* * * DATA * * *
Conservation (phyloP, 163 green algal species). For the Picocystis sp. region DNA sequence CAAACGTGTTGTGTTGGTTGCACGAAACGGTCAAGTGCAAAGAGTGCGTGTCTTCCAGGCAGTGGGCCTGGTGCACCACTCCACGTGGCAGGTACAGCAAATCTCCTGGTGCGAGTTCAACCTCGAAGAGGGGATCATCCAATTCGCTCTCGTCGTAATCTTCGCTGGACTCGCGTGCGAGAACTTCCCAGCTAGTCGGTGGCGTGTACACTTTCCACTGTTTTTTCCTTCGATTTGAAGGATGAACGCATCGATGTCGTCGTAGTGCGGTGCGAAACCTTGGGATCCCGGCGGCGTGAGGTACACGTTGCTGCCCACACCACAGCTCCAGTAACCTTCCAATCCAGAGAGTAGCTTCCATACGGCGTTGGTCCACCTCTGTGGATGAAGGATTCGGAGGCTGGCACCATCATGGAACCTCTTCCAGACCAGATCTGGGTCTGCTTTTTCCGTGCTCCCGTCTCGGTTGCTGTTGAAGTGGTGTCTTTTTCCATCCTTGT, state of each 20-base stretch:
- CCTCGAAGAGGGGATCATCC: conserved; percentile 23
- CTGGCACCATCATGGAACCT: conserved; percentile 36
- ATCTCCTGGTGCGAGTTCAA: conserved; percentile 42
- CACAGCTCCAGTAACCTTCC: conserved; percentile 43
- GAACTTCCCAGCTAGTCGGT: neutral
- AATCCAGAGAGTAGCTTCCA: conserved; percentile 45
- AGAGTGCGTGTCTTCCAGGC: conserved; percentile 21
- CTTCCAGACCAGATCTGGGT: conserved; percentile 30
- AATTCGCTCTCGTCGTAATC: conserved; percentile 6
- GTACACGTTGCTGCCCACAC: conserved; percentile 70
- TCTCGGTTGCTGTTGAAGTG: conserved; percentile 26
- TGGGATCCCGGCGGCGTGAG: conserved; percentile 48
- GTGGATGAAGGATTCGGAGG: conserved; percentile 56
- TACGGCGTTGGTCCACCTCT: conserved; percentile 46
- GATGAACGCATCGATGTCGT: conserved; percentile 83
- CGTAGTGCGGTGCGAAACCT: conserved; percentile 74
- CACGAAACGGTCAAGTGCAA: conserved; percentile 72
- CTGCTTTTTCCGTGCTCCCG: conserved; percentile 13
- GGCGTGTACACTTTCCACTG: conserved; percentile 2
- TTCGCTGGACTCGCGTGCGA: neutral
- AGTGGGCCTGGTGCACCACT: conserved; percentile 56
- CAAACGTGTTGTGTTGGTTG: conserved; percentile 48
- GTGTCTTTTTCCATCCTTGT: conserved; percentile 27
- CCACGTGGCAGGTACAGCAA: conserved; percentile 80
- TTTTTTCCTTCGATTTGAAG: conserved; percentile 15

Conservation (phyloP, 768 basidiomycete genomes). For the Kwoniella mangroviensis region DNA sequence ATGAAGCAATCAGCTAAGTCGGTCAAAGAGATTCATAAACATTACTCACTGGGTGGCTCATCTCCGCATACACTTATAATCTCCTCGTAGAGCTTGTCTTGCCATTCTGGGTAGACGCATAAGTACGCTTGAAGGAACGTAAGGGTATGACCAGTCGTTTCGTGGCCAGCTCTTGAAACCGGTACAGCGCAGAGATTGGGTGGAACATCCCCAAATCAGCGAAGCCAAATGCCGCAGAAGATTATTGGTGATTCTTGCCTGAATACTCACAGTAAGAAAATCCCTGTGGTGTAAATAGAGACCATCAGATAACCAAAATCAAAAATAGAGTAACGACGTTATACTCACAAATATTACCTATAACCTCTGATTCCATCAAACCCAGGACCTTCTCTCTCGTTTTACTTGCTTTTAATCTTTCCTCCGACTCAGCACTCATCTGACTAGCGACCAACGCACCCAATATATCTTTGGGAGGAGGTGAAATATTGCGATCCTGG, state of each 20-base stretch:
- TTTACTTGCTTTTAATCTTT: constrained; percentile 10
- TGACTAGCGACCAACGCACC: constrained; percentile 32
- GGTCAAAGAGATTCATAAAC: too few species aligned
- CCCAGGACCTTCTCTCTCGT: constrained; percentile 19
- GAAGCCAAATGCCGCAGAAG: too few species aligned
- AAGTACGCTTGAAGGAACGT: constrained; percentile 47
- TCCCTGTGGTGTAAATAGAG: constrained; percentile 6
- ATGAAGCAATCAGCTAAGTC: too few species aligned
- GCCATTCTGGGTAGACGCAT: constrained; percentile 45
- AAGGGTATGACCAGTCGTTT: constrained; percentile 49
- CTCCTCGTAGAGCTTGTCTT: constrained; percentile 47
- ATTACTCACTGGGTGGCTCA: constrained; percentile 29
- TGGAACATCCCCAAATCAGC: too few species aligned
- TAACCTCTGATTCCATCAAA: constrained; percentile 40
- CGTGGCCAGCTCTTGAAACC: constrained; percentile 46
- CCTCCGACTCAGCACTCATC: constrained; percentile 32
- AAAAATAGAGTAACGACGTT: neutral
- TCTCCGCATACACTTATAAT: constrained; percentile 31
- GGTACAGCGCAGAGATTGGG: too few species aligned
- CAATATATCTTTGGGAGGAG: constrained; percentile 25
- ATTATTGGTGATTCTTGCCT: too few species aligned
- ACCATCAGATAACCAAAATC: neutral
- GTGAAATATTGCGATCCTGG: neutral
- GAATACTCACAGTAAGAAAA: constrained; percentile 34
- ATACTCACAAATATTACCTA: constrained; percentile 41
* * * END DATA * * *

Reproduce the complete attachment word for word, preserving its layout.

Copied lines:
Conservation (phyloP, 163 green algal species). For the Picocystis sp. region DNA sequence CAAACGTGTTGTGTTGGTTGCACGAAACGGTCAAGTGCAAAGAGTGCGTGTCTTCCAGGCAGTGGGCCTGGTGCACCACTCCACGTGGCAGGTACAGCAAATCTCCTGGTGCGAGTTCAACCTCGAAGAGGGGATCATCCAATTCGCTCTCGTCGTAATCTTCGCTGGACTCGCGTGCGAGAACTTCCCAGCTAGTCGGTGGCGTGTACACTTTCCACTGTTTTTTCCTTCGATTTGAAGGATGAACGCATCGATGTCGTCGTAGTGCGGTGCGAAACCTTGGGATCCCGGCGGCGTGAGGTACACGTTGCTGCCCACACCACAGCTCCAGTAACCTTCCAATCCAGAGAGTAGCTTCCATACGGCGTTGGTCCACCTCTGTGGATGAAGGATTCGGAGGCTGGCACCATCATGGAACCTCTTCCAGACCAGATCTGGGTCTGCTTTTTCCGTGCTCCCGTCTCGGTTGCTGTTGAAGTGGTGTCTTTTTCCATCCTTGT, state of each 20-base stretch:
- CCTCGAAGAGGGGATCATCC: conserved; percentile 23
- CTGGCACCATCATGGAACCT: conserved; percentile 36
- ATCTCCTGGTGCGAGTTCAA: conserved; percentile 42
- CACAGCTCCAGTAACCTTCC: conserved; percentile 43
- GAACTTCCCAGCTAGTCGGT: neutral
- AATCCAGAGAGTAGCTTCCA: conserved; percentile 45
- AGAGTGCGTGTCTTCCAGGC: conserved; percentile 21
- CTTCCAGACCAGATCTGGGT: conserved; percentile 30
- AATTCGCTCTCGTCGTAATC: conserved; percentile 6
- GTACACGTTGCTGCCCACAC: conserved; percentile 70
- TCTCGGTTGCTGTTGAAGTG: conserved; percentile 26
- TGGGATCCCGGCGGCGTGAG: conserved; percentile 48
- GTGGATGAAGGATTCGGAGG: conserved; percentile 56
- TACGGCGTTGGTCCACCTCT: conserved; percentile 46
- GATGAACGCATCGATGTCGT: conserved; percentile 83
- CGTAGTGCGGTGCGAAACCT: conserved; percentile 74
- CACGAAACGGTCAAGTGCAA: conserved; percentile 72
- CTGCTTTTTCCGTGCTCCCG: conserved; percentile 13
- GGCGTGTACACTTTCCACTG: conserved; percentile 2
- TTCGCTGGACTCGCGTGCGA: neutral
- AGTGGGCCTGGTGCACCACT: conserved; percentile 56
- CAAACGTGTTGTGTTGGTTG: conserved; percentile 48
- GTGTCTTTTTCCATCCTTGT: conserved; percentile 27
- CCACGTGGCAGGTACAGCAA: conserved; percentile 80
- TTTTTTCCTTCGATTTGAAG: conserved; percentile 15

Conservation (phyloP, 768 basidiomycete genomes). For the Kwoniella mangroviensis region DNA sequence ATGAAGCAATCAGCTAAGTCGGTCAAAGAGATTCATAAACATTACTCACTGGGTGGCTCATCTCCGCATACACTTATAATCTCCTCGTAGAGCTTGTCTTGCCATTCTGGGTAGACGCATAAGTACGCTTGAAGGAACGTAAGGGTATGACCAGTCGTTTCGTGGCCAGCTCTTGAAACCGGTACAGCGCAGAGATTGGGTGGAACATCCCCAAATCAGCGAAGCCAAATGCCGCAGAAGATTATTGGTGATTCTTGCCTGAATACTCACAGTAAGAAAATCCCTGTGGTGTAAATAGAGACCATCAGATAACCAAAATCAAAAATAGAGTAACGACGTTATACTCACAAATATTACCTATAACCTCTGATTCCATCAAACCCAGGACCTTCTCTCTCGTTTTACTTGCTTTTAATCTTTCCTCCGACTCAGCACTCATCTGACTAGCGACCAACGCACCCAATATATCTTTGGGAGGAGGTGAAATATTGCGATCCTGG, state of each 20-base stretch:
- TTTACTTGCTTTTAATCTTT: constrained; percentile 10
- TGACTAGCGACCAACGCACC: constrained; percentile 32
- GGTCAAAGAGATTCATAAAC: too few species aligned
- CCCAGGACCTTCTCTCTCGT: constrained; percentile 19
- GAAGCCAAATGCCGCAGAAG: too few species aligned
- AAGTACGCTTGAAGGAACGT: constrained; percentile 47
- TCCCTGTGGTGTAAATAGAG: constrained; percentile 6
- ATGAAGCAATCAGCTAAGTC: too few species aligned
- GCCATTCTGGGTAGACGCAT: constrained; percentile 45
- AAGGGTATGACCAGTCGTTT: constrained; percentile 49
- CTCCTCGTAGAGCTTGTCTT: constrained; percentile 47
- ATTACTCACTGGGTGGCTCA: constrained; percentile 29
- TGGAACATCCCCAAATCAGC: too few species aligned
- TAACCTCTGATTCCATCAAA: constrained; percentile 40
- CGTGGCCAGCTCTTGAAACC: constrained; percentile 46
- CCTCCGACTCAGCACTCATC: constrained; percentile 32
- AAAAATAGAGTAACGACGTT: neutral
- TCTCCGCATACACTTATAAT: constrained; percentile 31
- GGTACAGCGCAGAGATTGGG: too few species aligned
- CAATATATCTTTGGGAGGAG: constrained; percentile 25
- ATTATTGGTGATTCTTGCCT: too few species aligned
- ACCATCAGATAACCAAAATC: neutral
- GTGAAATATTGCGATCCTGG: neutral
- GAATACTCACAGTAAGAAAA: constrained; percentile 34
- ATACTCACAAATATTACCTA: constrained; percentile 41